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Why Aren’t There Any FDA-Approved Drugs to Treat NASH?

November 8th, 2018 | Hepatology | Article

The liver does many important things in the body, such as filtering of the blood and metabolizing all compounds, including food and drugs, that enter the body. In that vein, liver disease can be absolutely devastating.

Non-alcoholic fatty liver disease (NAFLD) affects almost 100 million, or around 25%, of people in the US alone, and the economic burden is over $100 billion annually, yet treatments are surprisingly limited. Treatment focuses mostly on reducing body weight, since obesity and metabolic syndrome are strongly associated with NAFLD, or resorting to a liver transplant. Those are not very good options, since weight loss is tough to achieve and maintain while liver transplants can mean serious wait time and lifelong immunosuppression afterwards. Without reversing the NAFLD fat accumulation in the liver, progression to non-alcoholic steatohepatitis (NASH) is a real and fatal possibility.

No drugs have been approved by the FDA to treat NAFLD or NASH. The only pharmaceuticals currently used to treat the diseases are geared more towards improving the comorbid insulin resistance that most patients have. For such a serious, chronic disease affecting so many people, that is simply unacceptable. Fortunately, there are some promising studies being conducted right now with numerous companies invested in the race. According to BioPharma Dive’s estimates, there are about 50 NASH candidates in phase I-III trials. Of course, only a small percentage of these, if any, will move forward in the pipeline.

Why is there such a large gap to fill in this indication?

  • NASH cannot be diagnosed without a liver biopsy, and doctors don’t want to biopsy a patient’s liver without a very good reason. For this reason, it’s likely that many patients also go undiagnosed, but then those patients wouldn’t be prescribed a drug for treatment.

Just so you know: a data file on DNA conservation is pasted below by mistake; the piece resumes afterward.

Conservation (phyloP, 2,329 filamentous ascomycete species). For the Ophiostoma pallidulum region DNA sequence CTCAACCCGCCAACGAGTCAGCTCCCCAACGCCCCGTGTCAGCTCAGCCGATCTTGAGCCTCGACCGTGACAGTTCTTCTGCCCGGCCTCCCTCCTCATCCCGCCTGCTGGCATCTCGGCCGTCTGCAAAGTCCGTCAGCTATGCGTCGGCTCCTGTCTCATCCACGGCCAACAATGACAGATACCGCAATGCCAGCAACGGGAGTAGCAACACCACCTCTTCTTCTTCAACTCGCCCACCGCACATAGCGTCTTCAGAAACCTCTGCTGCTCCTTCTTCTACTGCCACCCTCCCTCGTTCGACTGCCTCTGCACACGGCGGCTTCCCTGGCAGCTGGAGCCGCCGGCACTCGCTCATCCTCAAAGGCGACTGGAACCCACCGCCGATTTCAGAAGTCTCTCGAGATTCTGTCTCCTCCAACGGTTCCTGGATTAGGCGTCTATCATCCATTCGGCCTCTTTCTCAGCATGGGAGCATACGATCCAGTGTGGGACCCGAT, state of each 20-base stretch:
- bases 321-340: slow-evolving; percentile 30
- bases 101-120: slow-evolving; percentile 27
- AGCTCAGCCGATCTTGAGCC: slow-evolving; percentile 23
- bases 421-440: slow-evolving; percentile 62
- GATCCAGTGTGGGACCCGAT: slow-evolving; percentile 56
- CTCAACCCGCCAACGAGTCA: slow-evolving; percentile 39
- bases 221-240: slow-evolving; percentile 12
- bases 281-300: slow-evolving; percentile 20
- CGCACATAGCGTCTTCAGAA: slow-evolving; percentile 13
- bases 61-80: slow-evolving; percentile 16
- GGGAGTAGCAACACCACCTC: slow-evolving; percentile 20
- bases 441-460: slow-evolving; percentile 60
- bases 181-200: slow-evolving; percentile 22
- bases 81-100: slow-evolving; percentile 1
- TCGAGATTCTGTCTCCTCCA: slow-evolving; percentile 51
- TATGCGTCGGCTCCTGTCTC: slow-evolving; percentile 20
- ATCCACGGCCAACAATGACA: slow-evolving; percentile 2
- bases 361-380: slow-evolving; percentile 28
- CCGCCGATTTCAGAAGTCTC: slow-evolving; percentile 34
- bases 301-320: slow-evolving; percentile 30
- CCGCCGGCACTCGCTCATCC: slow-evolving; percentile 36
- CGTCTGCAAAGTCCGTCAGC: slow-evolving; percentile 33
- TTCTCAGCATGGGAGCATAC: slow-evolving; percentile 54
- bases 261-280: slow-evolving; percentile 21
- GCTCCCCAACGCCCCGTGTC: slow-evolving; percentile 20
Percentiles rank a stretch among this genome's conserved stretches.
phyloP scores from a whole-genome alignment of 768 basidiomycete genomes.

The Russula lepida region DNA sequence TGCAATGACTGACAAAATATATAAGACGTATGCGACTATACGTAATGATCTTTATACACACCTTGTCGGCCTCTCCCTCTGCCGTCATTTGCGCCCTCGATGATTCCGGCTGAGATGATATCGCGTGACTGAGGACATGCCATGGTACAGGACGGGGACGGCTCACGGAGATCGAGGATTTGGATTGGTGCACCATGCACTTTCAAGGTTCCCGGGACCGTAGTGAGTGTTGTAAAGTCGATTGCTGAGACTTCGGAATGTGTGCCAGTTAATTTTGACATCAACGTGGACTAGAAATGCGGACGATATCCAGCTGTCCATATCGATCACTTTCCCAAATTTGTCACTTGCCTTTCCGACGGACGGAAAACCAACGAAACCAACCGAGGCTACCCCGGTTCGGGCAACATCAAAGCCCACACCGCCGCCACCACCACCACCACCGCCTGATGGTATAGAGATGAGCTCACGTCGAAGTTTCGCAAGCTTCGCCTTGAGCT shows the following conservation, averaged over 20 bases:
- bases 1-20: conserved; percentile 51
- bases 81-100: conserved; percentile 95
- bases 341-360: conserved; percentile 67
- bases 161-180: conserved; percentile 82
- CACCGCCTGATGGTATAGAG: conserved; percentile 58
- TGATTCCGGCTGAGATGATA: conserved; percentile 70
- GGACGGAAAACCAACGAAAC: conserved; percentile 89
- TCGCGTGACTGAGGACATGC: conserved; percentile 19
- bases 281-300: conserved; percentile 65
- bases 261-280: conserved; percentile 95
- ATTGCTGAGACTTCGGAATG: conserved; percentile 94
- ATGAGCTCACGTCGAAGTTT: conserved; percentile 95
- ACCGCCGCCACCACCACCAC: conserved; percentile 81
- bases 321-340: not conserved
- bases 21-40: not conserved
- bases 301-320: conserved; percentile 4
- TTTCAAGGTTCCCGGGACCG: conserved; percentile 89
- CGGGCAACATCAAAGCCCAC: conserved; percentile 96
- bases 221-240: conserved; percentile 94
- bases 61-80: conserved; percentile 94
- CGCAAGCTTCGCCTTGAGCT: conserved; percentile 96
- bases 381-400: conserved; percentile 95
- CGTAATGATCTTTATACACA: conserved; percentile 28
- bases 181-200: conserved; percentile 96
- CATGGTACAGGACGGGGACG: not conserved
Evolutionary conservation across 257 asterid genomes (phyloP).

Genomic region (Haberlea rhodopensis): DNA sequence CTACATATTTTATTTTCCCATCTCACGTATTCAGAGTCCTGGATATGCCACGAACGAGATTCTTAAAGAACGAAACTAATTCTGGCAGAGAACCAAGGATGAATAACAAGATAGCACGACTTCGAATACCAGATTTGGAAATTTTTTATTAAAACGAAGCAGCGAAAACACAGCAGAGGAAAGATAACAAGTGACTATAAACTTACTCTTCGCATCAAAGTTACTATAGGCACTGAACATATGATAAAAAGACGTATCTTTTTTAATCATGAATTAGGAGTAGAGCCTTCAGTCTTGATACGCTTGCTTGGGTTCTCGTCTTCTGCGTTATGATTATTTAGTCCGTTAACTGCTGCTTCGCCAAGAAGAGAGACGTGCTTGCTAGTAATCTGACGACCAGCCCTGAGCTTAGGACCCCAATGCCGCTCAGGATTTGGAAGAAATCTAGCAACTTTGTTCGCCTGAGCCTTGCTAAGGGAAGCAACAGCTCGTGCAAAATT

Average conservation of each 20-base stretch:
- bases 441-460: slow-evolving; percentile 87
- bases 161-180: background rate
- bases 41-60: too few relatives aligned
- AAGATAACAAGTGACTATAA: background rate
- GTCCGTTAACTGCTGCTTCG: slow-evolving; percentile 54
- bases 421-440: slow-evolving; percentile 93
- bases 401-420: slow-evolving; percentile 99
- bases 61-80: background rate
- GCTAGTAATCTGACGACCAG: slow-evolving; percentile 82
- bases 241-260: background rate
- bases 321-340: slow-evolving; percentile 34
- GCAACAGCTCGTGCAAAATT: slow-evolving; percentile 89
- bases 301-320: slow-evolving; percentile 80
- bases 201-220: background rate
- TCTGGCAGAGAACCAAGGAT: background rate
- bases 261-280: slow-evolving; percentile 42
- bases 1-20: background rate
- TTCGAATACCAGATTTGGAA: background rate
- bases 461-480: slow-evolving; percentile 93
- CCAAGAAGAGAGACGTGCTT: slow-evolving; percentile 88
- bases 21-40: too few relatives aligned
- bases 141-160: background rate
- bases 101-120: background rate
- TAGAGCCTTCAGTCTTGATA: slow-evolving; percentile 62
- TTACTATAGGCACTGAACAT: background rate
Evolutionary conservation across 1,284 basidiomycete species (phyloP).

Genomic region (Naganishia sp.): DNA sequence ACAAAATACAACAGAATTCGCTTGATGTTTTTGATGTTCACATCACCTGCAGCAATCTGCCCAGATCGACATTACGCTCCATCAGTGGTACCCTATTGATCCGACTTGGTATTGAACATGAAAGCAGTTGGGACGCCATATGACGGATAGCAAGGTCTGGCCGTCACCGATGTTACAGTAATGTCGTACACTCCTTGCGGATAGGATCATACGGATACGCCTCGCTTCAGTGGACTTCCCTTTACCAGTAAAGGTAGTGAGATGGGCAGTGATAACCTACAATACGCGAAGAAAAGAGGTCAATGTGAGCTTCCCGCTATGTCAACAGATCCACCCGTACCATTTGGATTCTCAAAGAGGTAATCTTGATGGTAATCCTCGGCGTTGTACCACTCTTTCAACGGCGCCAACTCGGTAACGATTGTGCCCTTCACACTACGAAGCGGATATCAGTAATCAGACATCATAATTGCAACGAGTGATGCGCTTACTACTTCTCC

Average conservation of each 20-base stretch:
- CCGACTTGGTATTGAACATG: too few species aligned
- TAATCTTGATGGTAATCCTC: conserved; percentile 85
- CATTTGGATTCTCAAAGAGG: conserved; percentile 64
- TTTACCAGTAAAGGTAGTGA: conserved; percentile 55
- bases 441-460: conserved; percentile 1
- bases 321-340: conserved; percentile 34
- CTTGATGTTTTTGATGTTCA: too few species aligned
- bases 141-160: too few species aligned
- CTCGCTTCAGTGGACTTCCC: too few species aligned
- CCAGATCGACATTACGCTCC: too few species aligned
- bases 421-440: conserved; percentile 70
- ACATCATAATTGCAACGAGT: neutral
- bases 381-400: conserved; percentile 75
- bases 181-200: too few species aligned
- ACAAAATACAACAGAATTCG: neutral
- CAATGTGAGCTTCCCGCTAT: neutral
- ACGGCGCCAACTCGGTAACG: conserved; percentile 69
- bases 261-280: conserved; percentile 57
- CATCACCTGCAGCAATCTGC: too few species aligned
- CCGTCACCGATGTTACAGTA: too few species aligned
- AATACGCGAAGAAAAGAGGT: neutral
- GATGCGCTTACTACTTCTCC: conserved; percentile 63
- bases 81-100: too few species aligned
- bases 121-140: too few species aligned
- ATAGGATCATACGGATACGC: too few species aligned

• NAFLD is a silent disease. There are few to no clinical symptoms of NAFLD or NASH until the later stages where damage to liver tissue is severe.
  • With the right motivation on the patient’s part, weight loss from diet and exercise, or even from bariatric surgery, may be able to reverse NASH up to a certain point in progression.
  • The development pathway with respect to regulatory approval is unclear because it’s so untraveled.
  • NASH is highly comorbid with diabetes and hypertension, so death or medical events from those diseases may be more likely to manifest sooner. Those diseases have thus received more attention from both physicians and pharmaceutical companies.
  • The lack of knowledge of the pathways that cause and regulate NAFLD is a major cause for the lack of drugs in the market. We don’t know what to target because the basic science is underdeveloped compared to other indications.

For all of these reasons, pharmaceutical companies may be hesitant to take on these drugs in their pipelines. Risk may be high, but payout could be great for the first drugs on the market to treat NASH or NAFLD.

Some of these challenges can be mediated, though, such as those that ensue from studying patients who have comorbidities. We plan to discuss how to overcome these challenges in the next few weeks, so stay tuned!